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Electric Ford Pickups Will Emit Less Greenhouse Gases Than ICE Models

Ford continues to forge ahead with major electrification plans focused on the automaker’s “icons” and commercial vehicles that just this week prompted FoMoCo to split its business into two entities – Model e for EVs and Ford Blue for ICE vehicles – and ramp up its investment into electrification once again. Some have questioned Ford’s ability to deliver on its lofty goals including producing 2 million EVs annually by 2026, but it’s clear that the automaker is all-in in that regard. Many also have questions about whether or not EVs are actually better for the environment than internal combustion-powered vehicles, but a recent study found that electric Ford pickups like the 2022 Ford F-150 Lightning will indeed emit fewer greenhouse gases than ICE models.

The study – conducted by University of Michigan and Ford Motor Company researchers – found that electric Ford pickups will emit 64 percent fewer greenhouse gas emissions than their ICE counterparts from the “cradle to the grave,” or from production to the scrapyard, essentially speaking. This is particularly notable as 58 percent of current transportation-related emissions in the U.S. come from light-duty vehicles such as SUVs, trucks, and sedans, while the market share of trucks and SUVs continues to grow.

To conduct the study, researchers looked at three different 2020 model year powertrain options – internal-combustion-engines, hybrid-electric, and battery-electric for midsize sedans, midsize SUVs, and full-size trucks, accounting for differences in fuel economy, annual mileage, production, and lifetime. The study found that changing out an ICE-powered vehicle for an EV resulted in a greater total tonnage of emissions reductions as the vehicle size increases, due to the greater fuel consumption of larger vehicles.

As many have pointed out in the past, this study also confirmed that EV manufacturing emits more greenhouse gas emissions than ICE vehicle production, but that impact is offset in 1.2-1.3 years for sedans, 1.4-1.6 years for SUVs, and 1.3 years for trucks, based on the average U.S. grid and vehicle miles traveled. Additionally, charging at home during off-peak hours was found to reduce emissions by 11 percent, on average. Ideally, however, researchers noted that renewable energy resources like solar and wind should be deployed as EVs continue to populate the roads more and more – in fact, Ford expects a full 30 percent of full-size truck sales to consist of EVs by 2030, as well as 70 percent of the full-size van market.

We’ll have more on Ford’s electrification plans soon, so be sure and subscribe to Ford Authority for ongoing Ford news coverage.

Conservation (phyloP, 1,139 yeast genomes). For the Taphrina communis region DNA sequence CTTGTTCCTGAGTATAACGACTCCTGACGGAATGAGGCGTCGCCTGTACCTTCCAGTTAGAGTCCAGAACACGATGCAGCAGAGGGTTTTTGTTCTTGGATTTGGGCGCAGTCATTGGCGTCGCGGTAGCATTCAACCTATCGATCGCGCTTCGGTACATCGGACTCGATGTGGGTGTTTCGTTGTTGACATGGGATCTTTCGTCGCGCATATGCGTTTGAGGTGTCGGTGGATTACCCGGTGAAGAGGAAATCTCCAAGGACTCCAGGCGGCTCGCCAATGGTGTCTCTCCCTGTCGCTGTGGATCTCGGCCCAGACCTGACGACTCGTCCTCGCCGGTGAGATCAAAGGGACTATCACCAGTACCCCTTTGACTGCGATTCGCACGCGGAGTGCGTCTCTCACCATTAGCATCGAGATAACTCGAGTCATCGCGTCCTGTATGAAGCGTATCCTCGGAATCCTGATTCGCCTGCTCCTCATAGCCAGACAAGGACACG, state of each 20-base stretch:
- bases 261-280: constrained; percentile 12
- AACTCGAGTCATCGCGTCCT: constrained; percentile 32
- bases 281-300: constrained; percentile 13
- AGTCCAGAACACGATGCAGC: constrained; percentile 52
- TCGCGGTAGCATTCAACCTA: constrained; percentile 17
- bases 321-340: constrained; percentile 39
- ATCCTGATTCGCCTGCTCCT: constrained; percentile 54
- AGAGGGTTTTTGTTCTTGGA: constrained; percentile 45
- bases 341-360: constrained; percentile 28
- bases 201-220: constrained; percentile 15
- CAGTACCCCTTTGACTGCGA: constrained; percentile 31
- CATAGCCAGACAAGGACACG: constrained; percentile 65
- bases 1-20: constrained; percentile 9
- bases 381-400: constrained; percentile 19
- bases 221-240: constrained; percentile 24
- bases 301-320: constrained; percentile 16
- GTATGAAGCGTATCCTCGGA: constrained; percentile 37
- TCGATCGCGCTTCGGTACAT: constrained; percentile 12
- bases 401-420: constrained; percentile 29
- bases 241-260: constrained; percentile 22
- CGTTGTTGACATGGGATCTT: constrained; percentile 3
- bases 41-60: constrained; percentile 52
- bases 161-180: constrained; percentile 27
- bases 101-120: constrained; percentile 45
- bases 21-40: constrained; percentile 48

Brett's lost track of all the Fords he's owned over the years and how much he's spent modifying them, but his current money pits include an S550 Mustang and 13th gen F-150.

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Comments

  1. Thurston Munn

    The one question always avoided is how much greenhouse gases are emitted in the building of these EVs and their batteries. Not to mention the greenhouse gases emitted by refitting assembly plants or building new ones.

    Reply
    1. Explorer ST

      The article clearly states it is known to emit more in production of said BEV but, is offset after a few years. As far as production of new facilities, would that not be the case for any new facility (Doesn’t have to be a automakers production facility specifically)? I don’t understand your reasoning behind saying that last statement.

      Reply
  2. Greggt

    You beat me to it Thurston, no one want to talk about that!!

    Reply
  3. Stephen Ketterer

    Someone tell me what the trees breathe ?

    Reply
  4. Steve

    Just need to ask, since none of these journalists will or if they do ask, won’t write about it, where is all this electricity going to come from to power all these recharging stations? Certainly cannot use what we have now, even Californication has rolling brown outs because of it’s power problems. So build Nuclear Power stations? I’m sure the eco nut jobs will be okay with that because they need to power their EV’s.

    Reply
    1. Tigger

      Thats easy. The electricity will come from unicorns , fairies, and pixie dust.

      Reply
  5. Michael

    Does that include the approx. 10% electrical loss EVs incur through line loss, heat generation ( especially with these DC fast chargers ) AC to DC conversion loss, battery loss ( at high and low temps ) etc., etc., etc. You have a 7 kwh loss everytime you charge an EV vehicle, and with California having 1,000,000 EVs, that is 7,000,000 kwhs that has to be made, that does nothing.

    Reply

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